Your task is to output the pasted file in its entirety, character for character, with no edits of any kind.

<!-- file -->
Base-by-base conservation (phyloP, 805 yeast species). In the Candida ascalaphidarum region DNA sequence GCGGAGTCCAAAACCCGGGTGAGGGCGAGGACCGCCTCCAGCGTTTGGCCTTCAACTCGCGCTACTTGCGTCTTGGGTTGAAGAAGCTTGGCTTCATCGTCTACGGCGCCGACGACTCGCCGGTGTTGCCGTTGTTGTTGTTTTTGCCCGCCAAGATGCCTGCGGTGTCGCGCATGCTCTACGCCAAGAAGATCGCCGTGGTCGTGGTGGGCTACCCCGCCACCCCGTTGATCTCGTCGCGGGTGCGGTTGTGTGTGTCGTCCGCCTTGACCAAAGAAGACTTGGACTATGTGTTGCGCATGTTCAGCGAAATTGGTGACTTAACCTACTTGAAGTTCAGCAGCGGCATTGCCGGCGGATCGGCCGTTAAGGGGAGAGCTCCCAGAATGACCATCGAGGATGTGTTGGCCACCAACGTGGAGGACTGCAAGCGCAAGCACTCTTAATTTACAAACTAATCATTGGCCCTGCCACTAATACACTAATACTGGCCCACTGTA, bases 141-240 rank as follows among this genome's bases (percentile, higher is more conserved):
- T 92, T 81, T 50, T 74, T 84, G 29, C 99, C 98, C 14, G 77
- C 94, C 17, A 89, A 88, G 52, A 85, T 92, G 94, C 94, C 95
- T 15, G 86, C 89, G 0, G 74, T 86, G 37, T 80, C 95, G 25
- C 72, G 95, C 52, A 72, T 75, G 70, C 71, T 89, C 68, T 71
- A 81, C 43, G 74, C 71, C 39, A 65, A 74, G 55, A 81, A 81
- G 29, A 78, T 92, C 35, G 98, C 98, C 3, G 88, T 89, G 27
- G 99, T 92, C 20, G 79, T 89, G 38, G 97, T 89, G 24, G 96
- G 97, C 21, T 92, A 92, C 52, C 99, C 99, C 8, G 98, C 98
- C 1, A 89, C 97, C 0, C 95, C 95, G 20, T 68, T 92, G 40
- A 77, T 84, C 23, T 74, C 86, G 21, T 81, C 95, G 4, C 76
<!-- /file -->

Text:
Base-by-base conservation (phyloP, 805 yeast species). In the Candida ascalaphidarum region DNA sequence GCGGAGTCCAAAACCCGGGTGAGGGCGAGGACCGCCTCCAGCGTTTGGCCTTCAACTCGCGCTACTTGCGTCTTGGGTTGAAGAAGCTTGGCTTCATCGTCTACGGCGCCGACGACTCGCCGGTGTTGCCGTTGTTGTTGTTTTTGCCCGCCAAGATGCCTGCGGTGTCGCGCATGCTCTACGCCAAGAAGATCGCCGTGGTCGTGGTGGGCTACCCCGCCACCCCGTTGATCTCGTCGCGGGTGCGGTTGTGTGTGTCGTCCGCCTTGACCAAAGAAGACTTGGACTATGTGTTGCGCATGTTCAGCGAAATTGGTGACTTAACCTACTTGAAGTTCAGCAGCGGCATTGCCGGCGGATCGGCCGTTAAGGGGAGAGCTCCCAGAATGACCATCGAGGATGTGTTGGCCACCAACGTGGAGGACTGCAAGCGCAAGCACTCTTAATTTACAAACTAATCATTGGCCCTGCCACTAATACACTAATACTGGCCCACTGTA, bases 141-240 rank as follows among this genome's bases (percentile, higher is more conserved):
- T 92, T 81, T 50, T 74, T 84, G 29, C 99, C 98, C 14, G 77
- C 94, C 17, A 89, A 88, G 52, A 85, T 92, G 94, C 94, C 95
- T 15, G 86, C 89, G 0, G 74, T 86, G 37, T 80, C 95, G 25
- C 72, G 95, C 52, A 72, T 75, G 70, C 71, T 89, C 68, T 71
- A 81, C 43, G 74, C 71, C 39, A 65, A 74, G 55, A 81, A 81
- G 29, A 78, T 92, C 35, G 98, C 98, C 3, G 88, T 89, G 27
- G 99, T 92, C 20, G 79, T 89, G 38, G 97, T 89, G 24, G 96
- G 97, C 21, T 92, A 92, C 52, C 99, C 99, C 8, G 98, C 98
- C 1, A 89, C 97, C 0, C 95, C 95, G 20, T 68, T 92, G 40
- A 77, T 84, C 23, T 74, C 86, G 21, T 81, C 95, G 4, C 76